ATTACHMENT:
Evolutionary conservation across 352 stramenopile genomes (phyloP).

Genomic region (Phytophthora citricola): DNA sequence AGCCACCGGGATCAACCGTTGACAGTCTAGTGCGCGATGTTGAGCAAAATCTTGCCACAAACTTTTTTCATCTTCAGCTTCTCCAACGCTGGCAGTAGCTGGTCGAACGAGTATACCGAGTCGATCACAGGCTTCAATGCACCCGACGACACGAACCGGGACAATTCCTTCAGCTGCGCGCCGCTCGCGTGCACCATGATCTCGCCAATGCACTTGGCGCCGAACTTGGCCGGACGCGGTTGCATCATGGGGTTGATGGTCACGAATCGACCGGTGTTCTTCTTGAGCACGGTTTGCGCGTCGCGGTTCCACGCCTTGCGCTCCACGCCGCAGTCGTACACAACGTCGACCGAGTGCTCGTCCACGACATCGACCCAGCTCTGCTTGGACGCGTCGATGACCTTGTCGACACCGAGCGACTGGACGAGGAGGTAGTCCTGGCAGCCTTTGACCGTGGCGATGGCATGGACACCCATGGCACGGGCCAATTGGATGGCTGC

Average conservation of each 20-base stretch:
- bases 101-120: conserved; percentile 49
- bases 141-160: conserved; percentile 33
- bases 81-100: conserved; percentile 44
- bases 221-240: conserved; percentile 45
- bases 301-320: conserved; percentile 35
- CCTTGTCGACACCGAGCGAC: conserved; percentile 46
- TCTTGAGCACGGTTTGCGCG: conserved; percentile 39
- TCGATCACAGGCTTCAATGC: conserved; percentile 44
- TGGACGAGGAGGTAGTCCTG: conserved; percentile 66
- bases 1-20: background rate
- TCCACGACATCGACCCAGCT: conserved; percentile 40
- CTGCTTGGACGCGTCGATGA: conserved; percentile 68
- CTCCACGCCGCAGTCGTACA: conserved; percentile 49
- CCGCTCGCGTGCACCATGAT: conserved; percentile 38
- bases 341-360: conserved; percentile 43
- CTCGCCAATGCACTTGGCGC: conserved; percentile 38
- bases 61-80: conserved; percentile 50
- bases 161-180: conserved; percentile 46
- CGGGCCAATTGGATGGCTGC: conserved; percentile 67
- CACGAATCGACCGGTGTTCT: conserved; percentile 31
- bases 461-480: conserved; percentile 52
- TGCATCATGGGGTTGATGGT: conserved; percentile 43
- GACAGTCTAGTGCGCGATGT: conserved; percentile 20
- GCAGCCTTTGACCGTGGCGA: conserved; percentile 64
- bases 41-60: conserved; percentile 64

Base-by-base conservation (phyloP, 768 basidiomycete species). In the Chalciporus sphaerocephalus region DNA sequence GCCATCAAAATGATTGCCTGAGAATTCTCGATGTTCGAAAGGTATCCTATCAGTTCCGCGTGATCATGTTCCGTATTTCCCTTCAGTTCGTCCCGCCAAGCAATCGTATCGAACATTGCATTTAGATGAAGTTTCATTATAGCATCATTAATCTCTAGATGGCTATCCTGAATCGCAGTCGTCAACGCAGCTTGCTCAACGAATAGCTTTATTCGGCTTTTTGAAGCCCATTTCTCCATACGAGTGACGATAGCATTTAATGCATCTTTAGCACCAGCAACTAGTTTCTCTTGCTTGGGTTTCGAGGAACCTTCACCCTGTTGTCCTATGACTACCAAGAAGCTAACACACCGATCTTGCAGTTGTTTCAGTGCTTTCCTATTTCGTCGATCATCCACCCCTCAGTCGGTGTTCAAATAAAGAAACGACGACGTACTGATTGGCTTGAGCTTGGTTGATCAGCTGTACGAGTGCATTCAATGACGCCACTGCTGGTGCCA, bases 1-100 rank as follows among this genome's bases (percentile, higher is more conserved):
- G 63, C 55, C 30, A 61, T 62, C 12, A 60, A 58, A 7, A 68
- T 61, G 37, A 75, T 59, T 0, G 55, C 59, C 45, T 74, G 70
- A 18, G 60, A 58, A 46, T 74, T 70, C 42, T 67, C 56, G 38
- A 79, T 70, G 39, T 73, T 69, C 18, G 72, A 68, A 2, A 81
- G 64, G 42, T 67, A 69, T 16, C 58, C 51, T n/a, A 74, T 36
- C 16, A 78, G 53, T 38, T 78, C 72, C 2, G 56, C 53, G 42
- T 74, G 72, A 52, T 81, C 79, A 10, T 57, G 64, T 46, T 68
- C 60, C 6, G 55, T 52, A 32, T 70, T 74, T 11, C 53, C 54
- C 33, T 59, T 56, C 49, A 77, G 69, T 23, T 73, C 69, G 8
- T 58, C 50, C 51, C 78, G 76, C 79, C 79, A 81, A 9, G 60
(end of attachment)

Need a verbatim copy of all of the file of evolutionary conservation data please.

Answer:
Evolutionary conservation across 352 stramenopile genomes (phyloP).

Genomic region (Phytophthora citricola): DNA sequence AGCCACCGGGATCAACCGTTGACAGTCTAGTGCGCGATGTTGAGCAAAATCTTGCCACAAACTTTTTTCATCTTCAGCTTCTCCAACGCTGGCAGTAGCTGGTCGAACGAGTATACCGAGTCGATCACAGGCTTCAATGCACCCGACGACACGAACCGGGACAATTCCTTCAGCTGCGCGCCGCTCGCGTGCACCATGATCTCGCCAATGCACTTGGCGCCGAACTTGGCCGGACGCGGTTGCATCATGGGGTTGATGGTCACGAATCGACCGGTGTTCTTCTTGAGCACGGTTTGCGCGTCGCGGTTCCACGCCTTGCGCTCCACGCCGCAGTCGTACACAACGTCGACCGAGTGCTCGTCCACGACATCGACCCAGCTCTGCTTGGACGCGTCGATGACCTTGTCGACACCGAGCGACTGGACGAGGAGGTAGTCCTGGCAGCCTTTGACCGTGGCGATGGCATGGACACCCATGGCACGGGCCAATTGGATGGCTGC

Average conservation of each 20-base stretch:
- bases 101-120: conserved; percentile 49
- bases 141-160: conserved; percentile 33
- bases 81-100: conserved; percentile 44
- bases 221-240: conserved; percentile 45
- bases 301-320: conserved; percentile 35
- CCTTGTCGACACCGAGCGAC: conserved; percentile 46
- TCTTGAGCACGGTTTGCGCG: conserved; percentile 39
- TCGATCACAGGCTTCAATGC: conserved; percentile 44
- TGGACGAGGAGGTAGTCCTG: conserved; percentile 66
- bases 1-20: background rate
- TCCACGACATCGACCCAGCT: conserved; percentile 40
- CTGCTTGGACGCGTCGATGA: conserved; percentile 68
- CTCCACGCCGCAGTCGTACA: conserved; percentile 49
- CCGCTCGCGTGCACCATGAT: conserved; percentile 38
- bases 341-360: conserved; percentile 43
- CTCGCCAATGCACTTGGCGC: conserved; percentile 38
- bases 61-80: conserved; percentile 50
- bases 161-180: conserved; percentile 46
- CGGGCCAATTGGATGGCTGC: conserved; percentile 67
- CACGAATCGACCGGTGTTCT: conserved; percentile 31
- bases 461-480: conserved; percentile 52
- TGCATCATGGGGTTGATGGT: conserved; percentile 43
- GACAGTCTAGTGCGCGATGT: conserved; percentile 20
- GCAGCCTTTGACCGTGGCGA: conserved; percentile 64
- bases 41-60: conserved; percentile 64

Base-by-base conservation (phyloP, 768 basidiomycete species). In the Chalciporus sphaerocephalus region DNA sequence GCCATCAAAATGATTGCCTGAGAATTCTCGATGTTCGAAAGGTATCCTATCAGTTCCGCGTGATCATGTTCCGTATTTCCCTTCAGTTCGTCCCGCCAAGCAATCGTATCGAACATTGCATTTAGATGAAGTTTCATTATAGCATCATTAATCTCTAGATGGCTATCCTGAATCGCAGTCGTCAACGCAGCTTGCTCAACGAATAGCTTTATTCGGCTTTTTGAAGCCCATTTCTCCATACGAGTGACGATAGCATTTAATGCATCTTTAGCACCAGCAACTAGTTTCTCTTGCTTGGGTTTCGAGGAACCTTCACCCTGTTGTCCTATGACTACCAAGAAGCTAACACACCGATCTTGCAGTTGTTTCAGTGCTTTCCTATTTCGTCGATCATCCACCCCTCAGTCGGTGTTCAAATAAAGAAACGACGACGTACTGATTGGCTTGAGCTTGGTTGATCAGCTGTACGAGTGCATTCAATGACGCCACTGCTGGTGCCA, bases 1-100 rank as follows among this genome's bases (percentile, higher is more conserved):
- G 63, C 55, C 30, A 61, T 62, C 12, A 60, A 58, A 7, A 68
- T 61, G 37, A 75, T 59, T 0, G 55, C 59, C 45, T 74, G 70
- A 18, G 60, A 58, A 46, T 74, T 70, C 42, T 67, C 56, G 38
- A 79, T 70, G 39, T 73, T 69, C 18, G 72, A 68, A 2, A 81
- G 64, G 42, T 67, A 69, T 16, C 58, C 51, T n/a, A 74, T 36
- C 16, A 78, G 53, T 38, T 78, C 72, C 2, G 56, C 53, G 42
- T 74, G 72, A 52, T 81, C 79, A 10, T 57, G 64, T 46, T 68
- C 60, C 6, G 55, T 52, A 32, T 70, T 74, T 11, C 53, C 54
- C 33, T 59, T 56, C 49, A 77, G 69, T 23, T 73, C 69, G 8
- T 58, C 50, C 51, C 78, G 76, C 79, C 79, A 81, A 9, G 60